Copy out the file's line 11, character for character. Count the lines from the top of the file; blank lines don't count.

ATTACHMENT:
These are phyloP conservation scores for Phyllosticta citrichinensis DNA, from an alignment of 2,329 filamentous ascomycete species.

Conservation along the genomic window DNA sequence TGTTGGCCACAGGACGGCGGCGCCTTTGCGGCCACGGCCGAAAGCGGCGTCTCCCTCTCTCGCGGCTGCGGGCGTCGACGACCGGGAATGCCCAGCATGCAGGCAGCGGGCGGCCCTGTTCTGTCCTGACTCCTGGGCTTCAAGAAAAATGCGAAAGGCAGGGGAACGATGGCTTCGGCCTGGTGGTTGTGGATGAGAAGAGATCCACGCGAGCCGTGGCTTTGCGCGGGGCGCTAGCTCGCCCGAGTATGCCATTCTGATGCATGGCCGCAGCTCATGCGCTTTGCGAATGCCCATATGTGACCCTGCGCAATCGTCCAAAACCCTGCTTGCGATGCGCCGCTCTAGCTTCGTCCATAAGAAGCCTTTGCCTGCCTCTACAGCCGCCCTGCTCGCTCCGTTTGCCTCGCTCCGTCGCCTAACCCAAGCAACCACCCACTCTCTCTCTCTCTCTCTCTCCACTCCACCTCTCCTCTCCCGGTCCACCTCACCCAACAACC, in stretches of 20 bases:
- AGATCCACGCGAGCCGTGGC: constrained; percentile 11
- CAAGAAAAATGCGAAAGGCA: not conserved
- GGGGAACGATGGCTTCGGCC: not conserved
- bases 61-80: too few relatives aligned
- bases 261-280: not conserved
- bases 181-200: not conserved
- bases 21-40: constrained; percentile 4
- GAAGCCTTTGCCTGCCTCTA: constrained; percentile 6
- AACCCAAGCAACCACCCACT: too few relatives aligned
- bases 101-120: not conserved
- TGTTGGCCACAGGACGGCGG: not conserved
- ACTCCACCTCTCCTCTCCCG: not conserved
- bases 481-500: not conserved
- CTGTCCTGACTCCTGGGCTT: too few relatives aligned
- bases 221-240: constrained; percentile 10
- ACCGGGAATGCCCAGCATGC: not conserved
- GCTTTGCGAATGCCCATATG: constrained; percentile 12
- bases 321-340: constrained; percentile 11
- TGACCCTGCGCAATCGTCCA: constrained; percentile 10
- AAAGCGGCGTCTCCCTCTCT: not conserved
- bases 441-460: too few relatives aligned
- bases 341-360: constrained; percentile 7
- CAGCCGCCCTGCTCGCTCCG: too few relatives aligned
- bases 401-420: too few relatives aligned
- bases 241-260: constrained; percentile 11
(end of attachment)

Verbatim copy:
- AACCCAAGCAACCACCCACT: too few relatives aligned